ALFONSO BATRES: We don’t know. Of course, we will find out, and of course, we will be studying this. We’ve had over 2,000 veterans already access our vet centers from both Afghanistan and Iraq, and what we’re going to be doing is baselining their issues that they bring, and what’s going on with them, and I’m sure at some point we’re going to be surveying the type of problems that they’re having and establishing that baseline about how they present, and what symptoms they may bring.

That’s the population that’s presenting. In order to do good studies, we’re going to have to do the type of study that we did with the national Vietnam veterans readjustment study, which is to construct a more scientifically based survey to get a more accurate picture.

The military, though, is also very active in collecting data and asking questions relating to post-traumatic stress disorder and readjustment of every returning soldier.

So we’re going to have more data and more information for these veterans than we have had for any other era veteran from the get-go. So I believe we’re moving in the right direction.

SUSAN DENTZER: Is talk therapy more effective than drug therapy?

ALFONSO BATRES: They’re both important, depending on the veteran. See, not all veterans need the drugs, but all veterans need to talk, and that’s the way I conceptualize it. It’s therapeutic to talk about it.

My dad came back from World War II and he never talked about his experiences. He never said anything. And that was the way all my uncles and my dad were. They just never processed. They never talked, not even with their family members. So we encourage people to talk, not just to their counselors, but talk to their families. Talking communities externalize the process. Share it. The message is you’re not alone, you’re not sick. This is a normal response, and we encourage them to go.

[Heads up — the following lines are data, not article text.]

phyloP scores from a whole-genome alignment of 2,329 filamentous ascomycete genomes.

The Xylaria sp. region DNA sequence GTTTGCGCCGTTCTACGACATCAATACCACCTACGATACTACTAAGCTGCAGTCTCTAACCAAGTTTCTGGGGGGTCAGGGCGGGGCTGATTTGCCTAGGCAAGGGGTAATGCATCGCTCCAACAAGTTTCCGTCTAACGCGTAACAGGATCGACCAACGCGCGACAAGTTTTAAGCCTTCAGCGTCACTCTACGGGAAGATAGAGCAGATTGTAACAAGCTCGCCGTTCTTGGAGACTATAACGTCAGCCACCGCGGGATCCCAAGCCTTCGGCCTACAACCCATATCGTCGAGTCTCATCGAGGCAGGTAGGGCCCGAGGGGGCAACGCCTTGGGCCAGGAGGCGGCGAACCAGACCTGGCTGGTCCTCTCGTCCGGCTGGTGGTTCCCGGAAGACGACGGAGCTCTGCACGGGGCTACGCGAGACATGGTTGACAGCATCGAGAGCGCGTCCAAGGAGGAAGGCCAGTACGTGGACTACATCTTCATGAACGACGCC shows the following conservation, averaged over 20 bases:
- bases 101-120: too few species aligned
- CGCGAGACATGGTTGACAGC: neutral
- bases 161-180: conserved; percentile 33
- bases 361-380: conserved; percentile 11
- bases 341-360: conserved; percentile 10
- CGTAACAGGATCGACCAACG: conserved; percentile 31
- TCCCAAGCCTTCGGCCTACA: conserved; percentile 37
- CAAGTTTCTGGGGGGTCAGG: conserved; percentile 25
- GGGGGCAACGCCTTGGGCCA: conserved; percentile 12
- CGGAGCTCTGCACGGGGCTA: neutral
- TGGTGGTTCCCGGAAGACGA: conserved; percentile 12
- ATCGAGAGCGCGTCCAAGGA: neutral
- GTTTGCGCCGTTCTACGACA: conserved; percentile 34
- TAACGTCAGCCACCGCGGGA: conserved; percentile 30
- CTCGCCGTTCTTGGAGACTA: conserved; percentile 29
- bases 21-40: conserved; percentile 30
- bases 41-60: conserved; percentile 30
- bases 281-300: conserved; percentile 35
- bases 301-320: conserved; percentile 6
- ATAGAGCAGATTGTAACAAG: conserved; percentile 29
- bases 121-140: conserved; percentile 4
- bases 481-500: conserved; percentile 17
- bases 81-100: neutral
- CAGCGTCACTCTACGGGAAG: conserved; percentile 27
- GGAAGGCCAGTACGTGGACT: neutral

If it turns out that they have severe — a different type of post-traumatic stress disorder, then we get into the medications, but a lot of our job a lot of times is to do the prevention stuff, the easy stuff, and to get these folks stabilized so they don’t have to move into the medical part of it. But some veterans need the medication in order to function. The majority don’t.

SUSAN DENTZER: Is there a cure for PTSD or is it merely a condition that can be treated and managed at best?

ALFONSO BATRES: We don’t have a cure for PTSD currently. There is no secret medication, there’s nothing where we can bring someone in and just say hey, you are now cured. That’s a medical model term. And if you have an infection, you get an antibiotic and the infection is gone.